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Tailor-made graphene for spintronic and nanoelectronic applications
-Growth of atomically and electronically uniform graphene by UHV-CVD-

Mar. 30, 2012

After the discovery of the convenient fabrication method by the exfoliation from graphite (A. Geim and K. S. Novoselov, 2010 Nobel Prize in physics), graphene has attracted world-wide attention as an innovative nanoelectronic material. In the spintronics field, graphene is expected to be an ideal spin-transport material due to the extremely long spin diffusion length and high carrier mobility. However, not only the non-uniformity in the carbon layer number and in the electronic states of exfoliated graphene are making it difficult to control the spin transport properties in graphene. It can be said that a new fabrication method which enables tailoring of graphene is indispensable for the development of spintronic applications.

From this view point, ultrahigh vacuum chemical vapor deposition (UHV-CVD) can be an alternative fabrication method, because single-layer graphene is known to be epitaxially grown on the catalytic metal crystal. In UHV-CVD, graphene grows by the catalytic reaction of hydrocarbon precursors on the metal surfaces.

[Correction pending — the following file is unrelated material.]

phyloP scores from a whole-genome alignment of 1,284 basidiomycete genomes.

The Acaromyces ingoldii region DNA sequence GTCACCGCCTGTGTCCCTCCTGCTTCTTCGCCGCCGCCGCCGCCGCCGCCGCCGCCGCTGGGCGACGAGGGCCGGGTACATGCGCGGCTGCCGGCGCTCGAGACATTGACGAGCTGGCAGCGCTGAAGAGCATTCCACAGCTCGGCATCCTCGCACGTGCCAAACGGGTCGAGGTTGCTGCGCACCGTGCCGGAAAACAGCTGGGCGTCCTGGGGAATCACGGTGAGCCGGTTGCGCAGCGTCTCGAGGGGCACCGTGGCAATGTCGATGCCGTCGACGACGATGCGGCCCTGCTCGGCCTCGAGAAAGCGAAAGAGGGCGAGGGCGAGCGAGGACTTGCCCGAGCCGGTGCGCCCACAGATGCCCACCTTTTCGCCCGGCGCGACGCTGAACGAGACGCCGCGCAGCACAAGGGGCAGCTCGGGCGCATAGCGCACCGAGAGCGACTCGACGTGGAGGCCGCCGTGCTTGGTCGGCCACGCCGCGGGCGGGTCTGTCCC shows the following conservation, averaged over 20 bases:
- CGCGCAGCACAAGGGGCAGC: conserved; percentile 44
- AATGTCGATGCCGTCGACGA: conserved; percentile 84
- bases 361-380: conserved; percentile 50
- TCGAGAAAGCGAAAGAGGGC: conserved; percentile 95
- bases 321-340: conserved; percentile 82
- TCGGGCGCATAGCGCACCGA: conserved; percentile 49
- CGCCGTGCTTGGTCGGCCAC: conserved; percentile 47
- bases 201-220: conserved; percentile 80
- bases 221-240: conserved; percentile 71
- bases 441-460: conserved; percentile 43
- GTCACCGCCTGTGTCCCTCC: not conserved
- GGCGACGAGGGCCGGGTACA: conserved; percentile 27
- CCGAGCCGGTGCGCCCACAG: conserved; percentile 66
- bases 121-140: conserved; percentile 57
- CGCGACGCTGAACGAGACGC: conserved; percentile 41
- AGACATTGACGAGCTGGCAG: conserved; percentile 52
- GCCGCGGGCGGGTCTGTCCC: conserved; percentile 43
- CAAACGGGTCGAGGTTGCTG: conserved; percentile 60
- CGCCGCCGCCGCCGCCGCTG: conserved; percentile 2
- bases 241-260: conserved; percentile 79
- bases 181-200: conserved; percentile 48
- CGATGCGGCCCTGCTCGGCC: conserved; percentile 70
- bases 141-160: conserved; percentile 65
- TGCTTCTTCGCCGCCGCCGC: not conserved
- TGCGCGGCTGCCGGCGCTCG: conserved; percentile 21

In this study, we focused on a UHV-CVD growth of microstructure controlled graphene by using epitaxial metal thin films as a catalytic substrate and with in-situ spectroscopies (reflection high energy electron diffraction and Auger electron spectroscopy). It was successfully demonstrated that single-crystalline graphene with uniform number of carbon layer can be obtained by precise control of the exposure amount of precursors (e.g., benzene). In addition, it was found that the uniformity of the electronic states of UHV-CVD graphene can be remarkably high compared to exfoliated graphene by adjusting the exposure condition to complete the growth of the respective carbon layers.

Our findings would enable efficient controls of spin transport properties of graphene by the tailor-made synthesis, and would lead to developments in graphene-based spintronics and nanoelectronics.

This work has been published in the American Institute of Physics Journal “Journal of Applied PhysicsEon March 15, 2012.

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